Dehydrating Food for Car Camping: a Camping Pantry Update

Jars with dehydrated camping food

When I first started solo car camping, I was determined to use only shelf-stable, store-bought foods. It made sense at the time - cheap and easy to supply. My thoughts about how I prepare food while camping have changed a bit over time, especially now that I am preparing for my first multi-week trip. My sister, who started car camping around the same time that I did, and my dad, both have an interest in dehydrated foods, so I thought I would give it a go. 

Reasons for adding dehydrated foods to my camping pantry

Cook and prep time at camp

I push myself very hard while traveling. I want to get the maximum fun out of my precious weekends and PTO. unfortunately, sometimes this means that I'm just an exhausted, sweaty mess when I get to camp. Nothing is left in the tank for cooking. 

Dehydrating foods means a quicker cooking time, depending on the food. Some foods, like rice, won't need to be cooked at all and become a viable addition to cold-soaked recipes.  

(for non-dehydrated solutions to the cook time problem, check out this article about Aldi)

Eating healthy, like I would at home

When I have a full stove, oven, fridge, and freezer at home, cooking something healthy is easy. I am good about eating a good balance of macronutrients and a variety of fruits and veggies. All that goes out the window when I'm camping, because I rely on boxed, shelf-stable items. Sometimes I even skip a meal, which is not exactly healthy either. These foods are often higher in sodium and lower in nutrients than what I would be eating at home. Initially, this was fine, because of the frequency of trips. The more I camp, the more this changes. I'm more interested in making camp food that is healthy, not skipping meals, and not overeating because I skipped a meal. Dehydrating beans means that I have an instant source of protein and fiber.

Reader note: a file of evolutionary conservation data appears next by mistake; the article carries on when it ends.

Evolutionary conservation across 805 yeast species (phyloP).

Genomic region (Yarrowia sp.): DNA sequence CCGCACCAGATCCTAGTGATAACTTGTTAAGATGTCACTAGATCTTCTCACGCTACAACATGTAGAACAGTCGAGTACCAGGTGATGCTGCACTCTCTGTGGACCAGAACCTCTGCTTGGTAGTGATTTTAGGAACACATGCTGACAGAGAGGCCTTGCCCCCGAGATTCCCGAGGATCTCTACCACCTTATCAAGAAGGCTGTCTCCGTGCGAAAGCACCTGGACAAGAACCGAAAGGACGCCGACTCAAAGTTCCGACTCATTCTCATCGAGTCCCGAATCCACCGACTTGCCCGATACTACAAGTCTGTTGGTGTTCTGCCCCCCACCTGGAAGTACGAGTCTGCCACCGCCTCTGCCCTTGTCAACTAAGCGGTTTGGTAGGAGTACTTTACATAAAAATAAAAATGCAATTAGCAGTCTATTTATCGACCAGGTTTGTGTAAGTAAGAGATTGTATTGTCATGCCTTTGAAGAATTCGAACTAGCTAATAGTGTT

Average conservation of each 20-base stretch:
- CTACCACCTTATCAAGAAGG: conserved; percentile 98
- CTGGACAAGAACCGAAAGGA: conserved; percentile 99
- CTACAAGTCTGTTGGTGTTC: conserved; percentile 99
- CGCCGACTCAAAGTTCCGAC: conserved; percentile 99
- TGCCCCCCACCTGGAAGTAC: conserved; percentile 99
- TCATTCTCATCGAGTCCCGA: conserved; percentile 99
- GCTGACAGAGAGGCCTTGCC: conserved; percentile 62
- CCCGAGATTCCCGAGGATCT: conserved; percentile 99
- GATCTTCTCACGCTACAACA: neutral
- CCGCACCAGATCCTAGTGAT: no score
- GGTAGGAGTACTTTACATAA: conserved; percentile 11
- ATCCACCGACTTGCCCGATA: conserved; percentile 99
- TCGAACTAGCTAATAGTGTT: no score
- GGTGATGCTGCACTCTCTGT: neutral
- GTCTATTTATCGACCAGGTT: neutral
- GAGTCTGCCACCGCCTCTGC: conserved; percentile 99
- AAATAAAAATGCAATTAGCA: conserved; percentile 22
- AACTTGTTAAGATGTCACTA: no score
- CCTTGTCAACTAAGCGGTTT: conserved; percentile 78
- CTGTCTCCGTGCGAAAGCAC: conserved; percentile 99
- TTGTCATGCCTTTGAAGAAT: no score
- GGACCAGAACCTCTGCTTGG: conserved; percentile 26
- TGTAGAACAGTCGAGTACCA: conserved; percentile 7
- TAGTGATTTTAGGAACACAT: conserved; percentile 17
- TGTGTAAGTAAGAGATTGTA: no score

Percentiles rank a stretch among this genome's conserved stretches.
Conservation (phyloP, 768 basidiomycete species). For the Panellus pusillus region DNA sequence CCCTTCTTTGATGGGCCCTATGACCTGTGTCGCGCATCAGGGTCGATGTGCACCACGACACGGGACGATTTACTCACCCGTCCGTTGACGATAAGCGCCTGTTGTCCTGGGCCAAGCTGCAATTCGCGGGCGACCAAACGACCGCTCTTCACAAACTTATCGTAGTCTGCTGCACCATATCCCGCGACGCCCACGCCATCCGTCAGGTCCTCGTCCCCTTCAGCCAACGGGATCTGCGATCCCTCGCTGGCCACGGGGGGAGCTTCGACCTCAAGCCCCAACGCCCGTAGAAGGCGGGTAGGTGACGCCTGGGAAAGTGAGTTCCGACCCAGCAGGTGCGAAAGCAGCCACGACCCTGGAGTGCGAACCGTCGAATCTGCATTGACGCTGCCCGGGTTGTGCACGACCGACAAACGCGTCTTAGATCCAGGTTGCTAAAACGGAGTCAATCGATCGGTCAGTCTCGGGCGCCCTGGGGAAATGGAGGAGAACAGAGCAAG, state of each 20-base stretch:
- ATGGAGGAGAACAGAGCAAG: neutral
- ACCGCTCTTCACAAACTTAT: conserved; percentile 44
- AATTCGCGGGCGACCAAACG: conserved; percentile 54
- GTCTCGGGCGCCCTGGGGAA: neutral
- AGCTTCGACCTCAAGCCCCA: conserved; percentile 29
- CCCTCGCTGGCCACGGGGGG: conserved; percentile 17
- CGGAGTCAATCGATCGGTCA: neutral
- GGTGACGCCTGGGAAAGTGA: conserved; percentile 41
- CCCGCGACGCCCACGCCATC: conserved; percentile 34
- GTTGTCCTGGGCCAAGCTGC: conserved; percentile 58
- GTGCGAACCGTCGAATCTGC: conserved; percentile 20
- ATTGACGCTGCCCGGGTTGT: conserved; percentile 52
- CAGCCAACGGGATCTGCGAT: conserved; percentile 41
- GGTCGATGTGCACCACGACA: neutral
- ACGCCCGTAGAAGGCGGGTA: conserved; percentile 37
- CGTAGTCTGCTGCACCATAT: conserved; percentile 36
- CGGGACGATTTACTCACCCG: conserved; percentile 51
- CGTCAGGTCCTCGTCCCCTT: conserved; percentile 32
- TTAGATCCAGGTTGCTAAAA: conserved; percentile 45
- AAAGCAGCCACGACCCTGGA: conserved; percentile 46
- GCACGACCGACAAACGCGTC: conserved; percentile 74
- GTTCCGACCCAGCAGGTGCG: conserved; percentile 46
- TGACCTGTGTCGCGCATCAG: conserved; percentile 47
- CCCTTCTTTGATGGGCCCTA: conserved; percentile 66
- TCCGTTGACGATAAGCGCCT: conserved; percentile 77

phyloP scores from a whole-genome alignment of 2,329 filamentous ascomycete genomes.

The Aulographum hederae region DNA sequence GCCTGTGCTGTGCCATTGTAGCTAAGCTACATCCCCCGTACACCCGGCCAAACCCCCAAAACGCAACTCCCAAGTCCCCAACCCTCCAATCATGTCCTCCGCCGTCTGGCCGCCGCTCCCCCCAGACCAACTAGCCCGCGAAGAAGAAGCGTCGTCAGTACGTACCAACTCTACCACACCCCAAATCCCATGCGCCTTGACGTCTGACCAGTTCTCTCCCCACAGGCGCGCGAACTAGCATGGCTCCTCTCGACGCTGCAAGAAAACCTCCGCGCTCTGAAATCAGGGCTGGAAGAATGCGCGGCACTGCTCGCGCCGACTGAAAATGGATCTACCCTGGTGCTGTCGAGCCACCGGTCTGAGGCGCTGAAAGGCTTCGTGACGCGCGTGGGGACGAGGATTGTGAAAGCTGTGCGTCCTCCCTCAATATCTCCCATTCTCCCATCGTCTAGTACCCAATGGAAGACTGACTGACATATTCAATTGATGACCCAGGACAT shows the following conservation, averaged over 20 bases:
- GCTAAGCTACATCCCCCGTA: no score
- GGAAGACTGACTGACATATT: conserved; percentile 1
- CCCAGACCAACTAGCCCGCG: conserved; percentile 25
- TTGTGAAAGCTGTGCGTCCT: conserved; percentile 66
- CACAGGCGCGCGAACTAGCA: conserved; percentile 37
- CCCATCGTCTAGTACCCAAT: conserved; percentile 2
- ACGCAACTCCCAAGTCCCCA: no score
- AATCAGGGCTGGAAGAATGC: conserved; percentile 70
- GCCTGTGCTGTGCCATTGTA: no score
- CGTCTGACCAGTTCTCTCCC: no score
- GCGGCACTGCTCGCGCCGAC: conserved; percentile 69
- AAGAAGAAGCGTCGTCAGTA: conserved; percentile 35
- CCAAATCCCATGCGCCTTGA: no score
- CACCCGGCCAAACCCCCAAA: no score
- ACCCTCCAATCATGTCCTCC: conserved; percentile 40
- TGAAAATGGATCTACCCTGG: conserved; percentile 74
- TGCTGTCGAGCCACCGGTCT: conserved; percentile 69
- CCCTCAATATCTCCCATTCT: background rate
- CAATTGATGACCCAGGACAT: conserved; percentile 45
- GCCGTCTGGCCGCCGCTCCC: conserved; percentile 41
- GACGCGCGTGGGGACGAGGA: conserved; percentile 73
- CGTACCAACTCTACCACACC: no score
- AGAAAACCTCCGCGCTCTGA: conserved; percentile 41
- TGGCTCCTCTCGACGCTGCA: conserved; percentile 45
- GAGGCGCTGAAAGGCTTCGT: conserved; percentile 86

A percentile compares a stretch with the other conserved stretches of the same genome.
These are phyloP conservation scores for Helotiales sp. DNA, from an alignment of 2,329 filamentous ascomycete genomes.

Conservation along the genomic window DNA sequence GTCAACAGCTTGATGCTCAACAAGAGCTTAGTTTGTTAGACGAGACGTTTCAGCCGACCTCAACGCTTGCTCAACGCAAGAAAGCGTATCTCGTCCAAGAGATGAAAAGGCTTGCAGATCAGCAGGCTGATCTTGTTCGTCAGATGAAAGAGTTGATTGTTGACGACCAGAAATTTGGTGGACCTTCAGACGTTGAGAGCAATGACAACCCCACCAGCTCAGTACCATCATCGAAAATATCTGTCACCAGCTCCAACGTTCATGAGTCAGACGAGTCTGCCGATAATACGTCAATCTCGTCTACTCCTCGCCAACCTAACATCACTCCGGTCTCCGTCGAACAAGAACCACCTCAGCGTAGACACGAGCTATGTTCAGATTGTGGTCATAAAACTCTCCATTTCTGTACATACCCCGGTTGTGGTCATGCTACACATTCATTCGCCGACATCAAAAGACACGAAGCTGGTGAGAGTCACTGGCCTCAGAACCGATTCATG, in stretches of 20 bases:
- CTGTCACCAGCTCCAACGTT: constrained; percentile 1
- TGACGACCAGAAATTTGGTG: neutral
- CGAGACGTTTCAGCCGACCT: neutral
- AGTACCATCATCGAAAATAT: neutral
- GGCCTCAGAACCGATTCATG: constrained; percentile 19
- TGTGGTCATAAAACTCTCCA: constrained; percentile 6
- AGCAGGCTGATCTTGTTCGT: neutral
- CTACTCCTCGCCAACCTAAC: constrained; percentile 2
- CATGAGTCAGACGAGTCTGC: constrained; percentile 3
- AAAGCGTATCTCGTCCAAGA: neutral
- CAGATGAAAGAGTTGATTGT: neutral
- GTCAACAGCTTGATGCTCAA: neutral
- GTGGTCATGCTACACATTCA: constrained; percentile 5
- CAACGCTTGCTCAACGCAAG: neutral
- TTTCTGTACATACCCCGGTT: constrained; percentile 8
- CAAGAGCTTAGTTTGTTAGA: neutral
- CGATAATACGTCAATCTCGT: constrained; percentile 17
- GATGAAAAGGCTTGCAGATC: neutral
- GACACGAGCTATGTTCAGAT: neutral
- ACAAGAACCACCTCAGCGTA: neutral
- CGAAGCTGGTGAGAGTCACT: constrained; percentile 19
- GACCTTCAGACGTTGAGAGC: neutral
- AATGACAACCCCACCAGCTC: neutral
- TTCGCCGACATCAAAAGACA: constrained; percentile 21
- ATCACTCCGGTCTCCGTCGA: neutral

Dehydrated rice

How I Dehydrate Food Without a Dehydrator

While my family members love their dehydrator, I don't love having single-use cooking tools in my apartment. luckily, you can dehydrate lots of foods with an oven or toaster oven. 

In most cases, start by cooking the food you wish to dehydrate. Fruit, some veggies, and sauces would be exceptions.  

Then, spread everything out on a sheet pan. If you have some kind of rack you can place in the pan so that the food gets even airflow on the bottom, use that. Otherwise, I recommend using a backing sheet to prevent food from sticking to the pan and frequently flipping food for even drying. 

Set the oven to its lowest setting - somewhere in the ballpark of 200 to 150 degrees Fahrenheit. The goal is to evaporate all the moisture in the food, not cook it. 

Dehydrating takes a long time, sometimes more than a whole day. The exact time depends on what you are dehydrating, and what equipment you are using. 

What foods can I dehydrate? 

almost anything that doesn't have too much fat in it! Fat can become an issue when it comes to safe, long-term storage, so only use the leanest meat possible when dehydrating. 

Rice, beans, and steamed veggies are a great place to start if you want something beginner-friendly. This is  because most people won't be traveling with the fuel or appliances needed for cooking dry beans. Also, if you are traveling solo, cans to be too big for one serving. 

What kind of camping recipes can I use dehydrated food in? 

So many things! I recommend checking out this blog on backpacking food for inspiration. 


Popular posts from this blog

Lazy Camping Food From Aldi, For When You Have No Energy or Money

My No-Build Prius Camper “Conversion” for Camping with 2 People

Can You Travel Overnight in Amtrak Coach Seats? Our Experience on the California Zephyr